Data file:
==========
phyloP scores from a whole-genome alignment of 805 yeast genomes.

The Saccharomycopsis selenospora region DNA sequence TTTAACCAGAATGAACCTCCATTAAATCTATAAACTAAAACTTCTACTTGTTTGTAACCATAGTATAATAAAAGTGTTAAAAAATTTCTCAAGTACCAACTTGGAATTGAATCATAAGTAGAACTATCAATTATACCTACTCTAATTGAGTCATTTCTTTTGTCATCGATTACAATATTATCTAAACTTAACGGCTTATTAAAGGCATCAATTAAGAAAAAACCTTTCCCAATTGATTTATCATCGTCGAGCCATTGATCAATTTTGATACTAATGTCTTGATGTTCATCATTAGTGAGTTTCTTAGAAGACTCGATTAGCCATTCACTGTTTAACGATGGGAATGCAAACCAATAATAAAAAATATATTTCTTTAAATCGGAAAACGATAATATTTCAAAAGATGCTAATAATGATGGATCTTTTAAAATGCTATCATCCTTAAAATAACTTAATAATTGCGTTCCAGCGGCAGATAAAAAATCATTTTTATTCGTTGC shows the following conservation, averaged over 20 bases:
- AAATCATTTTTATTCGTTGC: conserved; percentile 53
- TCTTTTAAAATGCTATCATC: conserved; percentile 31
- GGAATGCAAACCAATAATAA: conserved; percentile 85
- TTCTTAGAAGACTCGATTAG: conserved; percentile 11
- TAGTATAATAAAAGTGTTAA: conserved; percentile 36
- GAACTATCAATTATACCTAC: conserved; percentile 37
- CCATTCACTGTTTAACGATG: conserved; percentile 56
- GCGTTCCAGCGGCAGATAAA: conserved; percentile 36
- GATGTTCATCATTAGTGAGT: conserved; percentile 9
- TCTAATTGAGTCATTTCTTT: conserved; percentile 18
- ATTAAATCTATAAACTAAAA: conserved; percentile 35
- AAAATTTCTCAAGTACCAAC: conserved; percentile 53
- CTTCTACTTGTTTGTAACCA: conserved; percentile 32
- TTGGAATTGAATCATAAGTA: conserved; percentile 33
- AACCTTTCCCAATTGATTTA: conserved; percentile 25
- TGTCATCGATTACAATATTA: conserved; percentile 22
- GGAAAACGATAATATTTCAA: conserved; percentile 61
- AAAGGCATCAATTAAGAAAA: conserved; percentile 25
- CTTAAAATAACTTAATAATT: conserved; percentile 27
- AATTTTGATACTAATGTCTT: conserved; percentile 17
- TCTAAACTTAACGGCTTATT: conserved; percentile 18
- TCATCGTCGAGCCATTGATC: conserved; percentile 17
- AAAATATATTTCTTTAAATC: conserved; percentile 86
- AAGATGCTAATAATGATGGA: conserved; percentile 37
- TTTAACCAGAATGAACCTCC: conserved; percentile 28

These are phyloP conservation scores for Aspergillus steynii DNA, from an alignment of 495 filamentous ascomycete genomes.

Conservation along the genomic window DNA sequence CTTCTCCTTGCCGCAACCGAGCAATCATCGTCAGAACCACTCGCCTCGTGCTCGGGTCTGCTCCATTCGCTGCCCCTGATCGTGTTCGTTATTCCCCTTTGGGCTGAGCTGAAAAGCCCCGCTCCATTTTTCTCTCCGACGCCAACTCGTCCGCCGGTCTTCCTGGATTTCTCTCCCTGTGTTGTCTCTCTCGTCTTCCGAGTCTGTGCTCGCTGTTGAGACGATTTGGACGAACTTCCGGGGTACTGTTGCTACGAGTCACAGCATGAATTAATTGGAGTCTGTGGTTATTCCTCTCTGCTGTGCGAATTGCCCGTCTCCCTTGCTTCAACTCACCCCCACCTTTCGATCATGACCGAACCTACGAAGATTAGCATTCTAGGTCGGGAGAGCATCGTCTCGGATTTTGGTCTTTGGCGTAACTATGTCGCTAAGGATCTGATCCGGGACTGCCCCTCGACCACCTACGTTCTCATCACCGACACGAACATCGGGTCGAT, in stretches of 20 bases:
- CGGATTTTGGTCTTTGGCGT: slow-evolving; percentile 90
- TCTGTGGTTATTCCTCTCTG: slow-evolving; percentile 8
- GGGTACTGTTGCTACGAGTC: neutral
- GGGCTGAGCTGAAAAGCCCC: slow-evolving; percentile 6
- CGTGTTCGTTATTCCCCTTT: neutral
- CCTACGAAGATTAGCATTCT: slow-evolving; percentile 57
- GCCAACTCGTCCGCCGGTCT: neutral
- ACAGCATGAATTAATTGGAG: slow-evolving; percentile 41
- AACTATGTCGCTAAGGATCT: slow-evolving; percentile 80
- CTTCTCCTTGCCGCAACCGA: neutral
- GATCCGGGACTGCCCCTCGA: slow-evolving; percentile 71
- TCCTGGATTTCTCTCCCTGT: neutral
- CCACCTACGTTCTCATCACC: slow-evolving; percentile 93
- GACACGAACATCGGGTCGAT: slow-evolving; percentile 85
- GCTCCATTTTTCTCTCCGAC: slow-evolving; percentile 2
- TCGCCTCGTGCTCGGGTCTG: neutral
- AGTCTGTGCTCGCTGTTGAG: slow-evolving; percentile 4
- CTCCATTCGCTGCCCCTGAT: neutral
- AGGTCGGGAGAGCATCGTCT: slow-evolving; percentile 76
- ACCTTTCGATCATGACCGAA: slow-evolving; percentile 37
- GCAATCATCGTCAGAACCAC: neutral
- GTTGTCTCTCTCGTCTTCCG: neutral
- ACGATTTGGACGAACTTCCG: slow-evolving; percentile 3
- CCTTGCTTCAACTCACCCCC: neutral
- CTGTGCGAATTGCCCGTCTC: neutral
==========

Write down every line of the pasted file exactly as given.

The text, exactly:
phyloP scores from a whole-genome alignment of 805 yeast genomes.

The Saccharomycopsis selenospora region DNA sequence TTTAACCAGAATGAACCTCCATTAAATCTATAAACTAAAACTTCTACTTGTTTGTAACCATAGTATAATAAAAGTGTTAAAAAATTTCTCAAGTACCAACTTGGAATTGAATCATAAGTAGAACTATCAATTATACCTACTCTAATTGAGTCATTTCTTTTGTCATCGATTACAATATTATCTAAACTTAACGGCTTATTAAAGGCATCAATTAAGAAAAAACCTTTCCCAATTGATTTATCATCGTCGAGCCATTGATCAATTTTGATACTAATGTCTTGATGTTCATCATTAGTGAGTTTCTTAGAAGACTCGATTAGCCATTCACTGTTTAACGATGGGAATGCAAACCAATAATAAAAAATATATTTCTTTAAATCGGAAAACGATAATATTTCAAAAGATGCTAATAATGATGGATCTTTTAAAATGCTATCATCCTTAAAATAACTTAATAATTGCGTTCCAGCGGCAGATAAAAAATCATTTTTATTCGTTGC shows the following conservation, averaged over 20 bases:
- AAATCATTTTTATTCGTTGC: conserved; percentile 53
- TCTTTTAAAATGCTATCATC: conserved; percentile 31
- GGAATGCAAACCAATAATAA: conserved; percentile 85
- TTCTTAGAAGACTCGATTAG: conserved; percentile 11
- TAGTATAATAAAAGTGTTAA: conserved; percentile 36
- GAACTATCAATTATACCTAC: conserved; percentile 37
- CCATTCACTGTTTAACGATG: conserved; percentile 56
- GCGTTCCAGCGGCAGATAAA: conserved; percentile 36
- GATGTTCATCATTAGTGAGT: conserved; percentile 9
- TCTAATTGAGTCATTTCTTT: conserved; percentile 18
- ATTAAATCTATAAACTAAAA: conserved; percentile 35
- AAAATTTCTCAAGTACCAAC: conserved; percentile 53
- CTTCTACTTGTTTGTAACCA: conserved; percentile 32
- TTGGAATTGAATCATAAGTA: conserved; percentile 33
- AACCTTTCCCAATTGATTTA: conserved; percentile 25
- TGTCATCGATTACAATATTA: conserved; percentile 22
- GGAAAACGATAATATTTCAA: conserved; percentile 61
- AAAGGCATCAATTAAGAAAA: conserved; percentile 25
- CTTAAAATAACTTAATAATT: conserved; percentile 27
- AATTTTGATACTAATGTCTT: conserved; percentile 17
- TCTAAACTTAACGGCTTATT: conserved; percentile 18
- TCATCGTCGAGCCATTGATC: conserved; percentile 17
- AAAATATATTTCTTTAAATC: conserved; percentile 86
- AAGATGCTAATAATGATGGA: conserved; percentile 37
- TTTAACCAGAATGAACCTCC: conserved; percentile 28

These are phyloP conservation scores for Aspergillus steynii DNA, from an alignment of 495 filamentous ascomycete genomes.

Conservation along the genomic window DNA sequence CTTCTCCTTGCCGCAACCGAGCAATCATCGTCAGAACCACTCGCCTCGTGCTCGGGTCTGCTCCATTCGCTGCCCCTGATCGTGTTCGTTATTCCCCTTTGGGCTGAGCTGAAAAGCCCCGCTCCATTTTTCTCTCCGACGCCAACTCGTCCGCCGGTCTTCCTGGATTTCTCTCCCTGTGTTGTCTCTCTCGTCTTCCGAGTCTGTGCTCGCTGTTGAGACGATTTGGACGAACTTCCGGGGTACTGTTGCTACGAGTCACAGCATGAATTAATTGGAGTCTGTGGTTATTCCTCTCTGCTGTGCGAATTGCCCGTCTCCCTTGCTTCAACTCACCCCCACCTTTCGATCATGACCGAACCTACGAAGATTAGCATTCTAGGTCGGGAGAGCATCGTCTCGGATTTTGGTCTTTGGCGTAACTATGTCGCTAAGGATCTGATCCGGGACTGCCCCTCGACCACCTACGTTCTCATCACCGACACGAACATCGGGTCGAT, in stretches of 20 bases:
- CGGATTTTGGTCTTTGGCGT: slow-evolving; percentile 90
- TCTGTGGTTATTCCTCTCTG: slow-evolving; percentile 8
- GGGTACTGTTGCTACGAGTC: neutral
- GGGCTGAGCTGAAAAGCCCC: slow-evolving; percentile 6
- CGTGTTCGTTATTCCCCTTT: neutral
- CCTACGAAGATTAGCATTCT: slow-evolving; percentile 57
- GCCAACTCGTCCGCCGGTCT: neutral
- ACAGCATGAATTAATTGGAG: slow-evolving; percentile 41
- AACTATGTCGCTAAGGATCT: slow-evolving; percentile 80
- CTTCTCCTTGCCGCAACCGA: neutral
- GATCCGGGACTGCCCCTCGA: slow-evolving; percentile 71
- TCCTGGATTTCTCTCCCTGT: neutral
- CCACCTACGTTCTCATCACC: slow-evolving; percentile 93
- GACACGAACATCGGGTCGAT: slow-evolving; percentile 85
- GCTCCATTTTTCTCTCCGAC: slow-evolving; percentile 2
- TCGCCTCGTGCTCGGGTCTG: neutral
- AGTCTGTGCTCGCTGTTGAG: slow-evolving; percentile 4
- CTCCATTCGCTGCCCCTGAT: neutral
- AGGTCGGGAGAGCATCGTCT: slow-evolving; percentile 76
- ACCTTTCGATCATGACCGAA: slow-evolving; percentile 37
- GCAATCATCGTCAGAACCAC: neutral
- GTTGTCTCTCTCGTCTTCCG: neutral
- ACGATTTGGACGAACTTCCG: slow-evolving; percentile 3
- CCTTGCTTCAACTCACCCCC: neutral
- CTGTGCGAATTGCCCGTCTC: neutral